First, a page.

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In JoVE (1)
- Profiling MicroRNA de Alto Rendimento: Multiplex Optimized qRT-PCR em Escala nanolitros no IFCS Fluidigm dinâmico ArrayTM
Other Publications (5)
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Articles by Alain A. Mir in JoVE
Profiling MicroRNA de Alto Rendimento: Multiplex Optimized qRT-PCR em Escala nanolitros no IFCS Fluidigm dinâmico ArrayTM
Felix Moltzahn1,2,3, Nathan Hunkapiller1,2,4, Alain A. Mir5, Tal Imbar1,2,6, Robert Blelloch1,2,3,7
1The Eli and Edythe Broad Center of Regeneration Medicine and Stem Cell Research, University of California San Francisco, 2Center for Reproductive Sciences, University of California San Francisco, 3Department of Urology, University of California San Francisco, 4Department of Cell and Tissue Biology, University of California San Francisco, 5Fluidigm Corporation, Fluidigm Corporation, 6Department of Obstetrics and Gynecology, Hadassah-Hebrew University Medical Center, 7UCSF - Helen Diller Family Comprehensive Cancer Center, University of California San Francisco
Aqui nós descrevemos um otimizado multiplex da transcriptase reversa PCR quantitativo protocolo (qRT-PCR) em combinação com uma plataforma microfluídica como ferramenta de triagem de custo e tempo efetivo de alto rendimento para microRNA (miRNA) níveis de expressão, especialmente quando se trabalha com quantidades limitadas de amostra.
Other articles by Alain A. Mir on PubMed
Nucleic Acids Research. Mar, 2002 | Pubmed ID: 11861917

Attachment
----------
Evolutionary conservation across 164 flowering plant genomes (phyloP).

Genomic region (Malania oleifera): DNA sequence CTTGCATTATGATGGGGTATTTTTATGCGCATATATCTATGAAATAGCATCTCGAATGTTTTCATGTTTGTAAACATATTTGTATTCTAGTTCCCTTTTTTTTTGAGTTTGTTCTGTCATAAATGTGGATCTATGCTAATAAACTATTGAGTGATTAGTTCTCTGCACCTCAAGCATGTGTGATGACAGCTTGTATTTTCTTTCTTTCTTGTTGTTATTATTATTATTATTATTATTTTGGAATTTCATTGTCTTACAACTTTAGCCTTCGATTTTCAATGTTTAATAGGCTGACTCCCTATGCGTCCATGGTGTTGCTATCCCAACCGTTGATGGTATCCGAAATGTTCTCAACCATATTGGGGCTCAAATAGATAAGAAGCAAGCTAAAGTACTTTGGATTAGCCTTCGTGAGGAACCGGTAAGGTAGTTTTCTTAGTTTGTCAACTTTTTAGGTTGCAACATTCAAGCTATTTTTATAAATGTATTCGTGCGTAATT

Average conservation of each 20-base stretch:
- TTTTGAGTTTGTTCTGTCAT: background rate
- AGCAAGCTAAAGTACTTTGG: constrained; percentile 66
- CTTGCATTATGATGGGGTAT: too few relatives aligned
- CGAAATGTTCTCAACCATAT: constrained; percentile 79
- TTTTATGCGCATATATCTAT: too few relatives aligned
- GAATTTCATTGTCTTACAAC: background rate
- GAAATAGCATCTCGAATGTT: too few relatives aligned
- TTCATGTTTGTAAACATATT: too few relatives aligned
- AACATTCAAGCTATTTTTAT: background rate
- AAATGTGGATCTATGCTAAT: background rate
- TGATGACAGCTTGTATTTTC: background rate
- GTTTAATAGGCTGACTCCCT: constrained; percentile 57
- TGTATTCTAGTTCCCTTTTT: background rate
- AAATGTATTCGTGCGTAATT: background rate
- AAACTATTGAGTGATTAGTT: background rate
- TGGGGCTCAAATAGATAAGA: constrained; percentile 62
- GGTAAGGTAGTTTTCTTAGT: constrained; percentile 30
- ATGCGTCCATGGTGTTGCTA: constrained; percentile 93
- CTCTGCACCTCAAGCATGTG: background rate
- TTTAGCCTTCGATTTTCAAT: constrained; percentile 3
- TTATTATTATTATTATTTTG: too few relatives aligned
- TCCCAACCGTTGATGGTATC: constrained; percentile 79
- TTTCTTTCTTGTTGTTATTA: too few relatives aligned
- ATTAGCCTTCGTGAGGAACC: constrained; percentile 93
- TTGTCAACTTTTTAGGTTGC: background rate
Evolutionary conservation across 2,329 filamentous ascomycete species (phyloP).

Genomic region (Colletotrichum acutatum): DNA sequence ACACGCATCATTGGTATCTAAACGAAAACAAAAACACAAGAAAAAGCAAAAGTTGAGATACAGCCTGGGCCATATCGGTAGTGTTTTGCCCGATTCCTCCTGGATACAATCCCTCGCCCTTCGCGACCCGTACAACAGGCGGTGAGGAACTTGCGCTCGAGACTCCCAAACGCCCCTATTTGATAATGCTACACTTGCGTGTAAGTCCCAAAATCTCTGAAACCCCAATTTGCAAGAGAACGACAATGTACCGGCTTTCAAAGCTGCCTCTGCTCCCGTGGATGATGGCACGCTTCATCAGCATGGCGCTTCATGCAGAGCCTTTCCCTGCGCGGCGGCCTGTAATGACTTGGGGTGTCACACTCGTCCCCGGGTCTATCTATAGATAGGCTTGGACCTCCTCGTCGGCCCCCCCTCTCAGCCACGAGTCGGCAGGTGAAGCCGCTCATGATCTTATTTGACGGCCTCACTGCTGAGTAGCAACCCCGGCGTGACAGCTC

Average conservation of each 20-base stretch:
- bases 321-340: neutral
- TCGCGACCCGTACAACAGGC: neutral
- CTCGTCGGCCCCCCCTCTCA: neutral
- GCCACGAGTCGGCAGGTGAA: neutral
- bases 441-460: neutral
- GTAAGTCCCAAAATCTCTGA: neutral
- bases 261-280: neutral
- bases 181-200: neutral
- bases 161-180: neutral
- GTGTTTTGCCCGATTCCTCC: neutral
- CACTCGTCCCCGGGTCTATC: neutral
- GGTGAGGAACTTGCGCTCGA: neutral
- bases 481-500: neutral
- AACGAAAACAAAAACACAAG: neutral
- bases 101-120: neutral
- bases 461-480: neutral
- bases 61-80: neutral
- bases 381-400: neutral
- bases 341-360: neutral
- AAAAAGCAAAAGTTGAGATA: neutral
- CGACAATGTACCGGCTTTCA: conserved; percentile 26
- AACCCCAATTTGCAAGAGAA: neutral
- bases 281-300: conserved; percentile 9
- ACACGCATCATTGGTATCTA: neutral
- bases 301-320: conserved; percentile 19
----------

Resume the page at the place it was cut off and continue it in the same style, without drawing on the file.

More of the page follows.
We have examined binding of the CREB B-ZIP protein domain to double-stranded DNA containing a consensus CRE sequence (5'-TGACGTCA-3'), the related PAR, C/EBP and AP-1 sequences and the unrelated SP1 sequence. DNA binding was assayed in the presence or absence of MgCl2 and/or KCl using two methods: circular dichroism (CD) spectroscopy and electrophoretic mobility shift assay (EMSA). The CD assay allows us to measure equilibrium binding in solution. Thermal denaturation in 150 mM KCl indicates that the CREB B-ZIP domain binds all the DNA sequences, with highest affinity for the CRE site, followed by the PAR (5'-TAACGTTA-3'), C/EBP (5'-TTGCGCAA-3') and AP-1 (5'-TGAGTCA-3') sites. The addition of 10 mM MgCl2 diminished DNA binding to the CRE and PAR DNA sequences and abolished binding to the C/EBP and AP-1 DNA sequences, resulting in more sequence-specific DNA binding. Using 'standard' EMSA conditions (0.25x TBE), CREB bound all the DNA sequences examined. The CREB-CRE complex had an apparent Kd of approximately 300 pM, PAR of approximately 1 nM, C/EBP and AP-1 of approximately 3 nM and SP1 of approximately 30 nM. The addition of 10 mM MgCl2 to the polyacrylamide gel dramatically altered sequence-specific DNA binding. CREB binding affinity for CRE DNA decreased 3-fold, but binding to the other DNA sequences decreased >1000-fold. In the EMSA, addition of 150 mM KCl to the gels had an effect similar to MgCl2. The magnesium concentration needed to prevent non-specific electrostatic interactions between CREB and DNA in solution is in the physiological range and thus changes in magnesium concentration may be a cellular signal that regulates gene expression.
Molecular and Cellular Biology. Sep, 2002 | Pubmed ID: 12192032
Neuron. Nov, 2002 | Pubmed ID: 12441050